you buy a new house, you get a decent deal and tact in in the small


print is the ground rent, the leasehold and you think I have 999


years, it looks like a small leaseholder and lo and behold, it


starts to go up pretty quickly and the Government says it is going to


end this. People are not realising that they are buying a house they


don't fully owned, and their leasehold, which we are used to


seeing in flats, is being attached to new-build homes, which means you


may be paying up to, concrete examples, of ?10,000 a year being


paid in ground rent. That is going to make homes unsellable in the


future if that escalation continues, and it's not right. There is no


principal reason for doing it. One example here of someone who bought a


house in Bolton for ?200,000, a family home, her ground rent went up


3000% and will hit almost ?10,000 a year. This is a scheme that people


are: greedy and nobody seems to have highlighted it before and I think


Sajid Javid has done a good job, bringing it to our attention and


using colourful language that will catch the eye and saying enough is


enough, if house-builders aren't prepared to step off the ground rent


gravy train, I will derail it and that will go down well with the


people who are in it and that is 43% of new builds being leaseholds, an


extraordinary percentage of the market. It has put people in a


horrible position but one has to point out that they took the


decision to take that misprision of the under professional advice and


they have something to answer to. -- Take That position. They are saying


you can buy it but it is 2,000 and then a few years down the line, it


is a lot more. I'm not going to blame the people hoodwinked into


these deals but if they were professionally advised and it wasn't


flagged to them properly, someone has to suffer that. There may be


more legal action on that, you are right. In the Times, anti-fracking


police chief accused of pulling force from protest, the police and


crime commission of the North Wales. It is very interesting, with Police


and Crime Commissioner is, you can argue it either way, they should be


professional and run by like police officers or it is good to have


democratic principle in. The good thing about -- the thing about


elected Police and Crime Commissioner is issue will from time


to time get conflict-of-interest were what a person stood for before


they took office as PCC and what they are now doing in their job and


this seems to be a clear example of someone who has an agenda,


anti-fracking, in charge of the police, who have a duty to protect


those carrying out unlawful business and directing them not to do so, so


police officers are pulled away from protecting those who are trying to


carry out their fracking activity. As you say, the way the Times tells


it, it does look quite questionable and the residents who are "Backing


fracking" are calling it cronyism and it is true that Mr Jones was a


member of "Phrack three Wrexham". His forces sending officers to help


out in Lancashire Blackpool and he is saying how can they do that when


there are capacity issues at home and he is saying it is nothing to do


that. Many people will look at the fact he


was in anti-fracking campaigner, and they will question it. Are the


memories of what caused all the problems in 2008-9, are they


starting to wear off? The Bank of England is saying that they are


increasingly alarmed by the amount of money being borrowed on easy


terms. The Guardian says people are complacent about building up debt


but when you have a central bank that prints money, which is what


quantitative easing is, and keeps rates so low that you can't make


money if you are a saver and you can't make real returns in the


economic environment because interest rates are so low, how can


you say I am shocked to find out there is gambling going on in this


establishment. How can this have happened? It is a shocker. It is


interesting that it was maybe 25 years ago that Gordon gecko said


"Greed is good" in Wall Street, the famous film about Wall Street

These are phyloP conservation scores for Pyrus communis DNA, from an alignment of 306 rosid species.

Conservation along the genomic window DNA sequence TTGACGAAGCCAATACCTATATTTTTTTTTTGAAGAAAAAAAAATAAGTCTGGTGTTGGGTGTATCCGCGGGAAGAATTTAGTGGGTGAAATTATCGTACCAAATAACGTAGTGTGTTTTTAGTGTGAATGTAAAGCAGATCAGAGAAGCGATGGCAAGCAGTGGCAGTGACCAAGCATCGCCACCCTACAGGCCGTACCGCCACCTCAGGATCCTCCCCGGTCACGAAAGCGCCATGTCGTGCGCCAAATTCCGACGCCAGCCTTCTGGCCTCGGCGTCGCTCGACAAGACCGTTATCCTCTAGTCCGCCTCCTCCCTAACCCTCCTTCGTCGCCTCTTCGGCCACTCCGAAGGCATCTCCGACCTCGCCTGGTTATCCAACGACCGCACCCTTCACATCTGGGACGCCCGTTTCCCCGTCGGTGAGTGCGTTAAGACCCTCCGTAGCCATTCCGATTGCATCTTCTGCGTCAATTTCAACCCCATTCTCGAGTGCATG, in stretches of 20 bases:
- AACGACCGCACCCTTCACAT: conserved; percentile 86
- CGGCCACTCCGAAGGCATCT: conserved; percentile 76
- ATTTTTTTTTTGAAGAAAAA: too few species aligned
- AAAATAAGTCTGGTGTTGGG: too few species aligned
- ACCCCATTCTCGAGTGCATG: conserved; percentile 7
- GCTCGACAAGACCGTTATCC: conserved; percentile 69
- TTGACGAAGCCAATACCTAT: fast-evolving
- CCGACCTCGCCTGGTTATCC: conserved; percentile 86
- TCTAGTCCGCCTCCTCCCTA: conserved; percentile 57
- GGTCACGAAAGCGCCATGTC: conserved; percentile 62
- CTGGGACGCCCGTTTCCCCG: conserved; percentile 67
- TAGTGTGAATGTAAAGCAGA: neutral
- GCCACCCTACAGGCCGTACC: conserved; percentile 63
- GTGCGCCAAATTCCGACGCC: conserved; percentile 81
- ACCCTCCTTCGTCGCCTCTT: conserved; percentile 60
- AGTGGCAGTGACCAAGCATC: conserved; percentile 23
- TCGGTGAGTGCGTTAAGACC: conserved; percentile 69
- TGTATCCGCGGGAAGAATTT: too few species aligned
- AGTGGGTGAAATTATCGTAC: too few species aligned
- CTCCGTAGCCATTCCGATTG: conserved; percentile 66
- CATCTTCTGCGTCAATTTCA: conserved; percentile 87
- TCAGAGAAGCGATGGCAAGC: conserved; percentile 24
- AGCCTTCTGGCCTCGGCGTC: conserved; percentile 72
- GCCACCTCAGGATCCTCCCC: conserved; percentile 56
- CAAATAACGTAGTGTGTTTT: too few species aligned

operatives and it seems to be the motivation of a lot of people, the


greed or consumerism that is driving this huge consumer boom at the


moment, but the bank is warning there is a spiral of complacency


that could lead to another crash. That is quite alarmist to put it in


those terms but he is warning we could be going in that direction.


Interest rates are artificially low. It punishes savers and encourages


this kind of spending. It says it has helped the economy to grow.


Speaking of which is true in the short term. We are going to the


Telegraph and the rugby story. We have brilliant women's teams doing


so well at the moment in the football and the cricket and the


rugby women are the world champions and that they have all lost their


job. I can't understand, even if you think the right thing to do is end


of the contracts, they are moving their focus from full 15 rugby to


playing sevens, which is a fast-moving, exciting game and I


enjoy both films, they are both great forms of rugby, but who in


their right mind says, days at you win the World Cup, let's get rid of


our contracts for our victorious squad, shake the whole thing up and


make some of them effectively redundant? That is definitely the


Gerald Ratner School of ER. What interests me is that you are


personally to blame for this because a Labour MP saying it is a kick in


the teeth and to treat women like this, particularly in light of how


women working for the BBC got paid... So everything is to do with


BBC pay. With three guys talking about the papers! Moving swiftly on.


Men of a certain age. Maybe we could all go out for a pint because it


says here drinking to forget could be harder than you think, so I


brought this expert panel together, these expert drinkers who could tell


me whether that is true or not. We have a long time thought that you


would drink to plot their jaw memories, but a very interesting


study undertaken by the University of Exeter demonstrates that there is


a limited, and they want to underscore this, limited, positive


affect from drinking and that, actually, what you think of as the


well-established negative effects of drinking too much can be


counteracted by the ability to have recall. So if you are drinking to


forget, try something else. It has destroyed a lifetime of hope that I


would forget. And listening to blues music telling me to drink and all of


my woes will disappear, I'm just going to have to drink to forget


that music. A sharpener tonight. That is it for the papers, you


consider front pages of the paper online on the BBC News website, it


is all there for you, seven days a week. And if you missed the


programme, you can watch it later on BBC iPlayer. Thank you to Alex and


James, it has been a pleasure having you. Thanks for watching.


Hello, good evening. All of our weather is


No need to wait until tomorrow morning to see what's in the papers - tune in for a lively and informed conversation about the next day's headlines.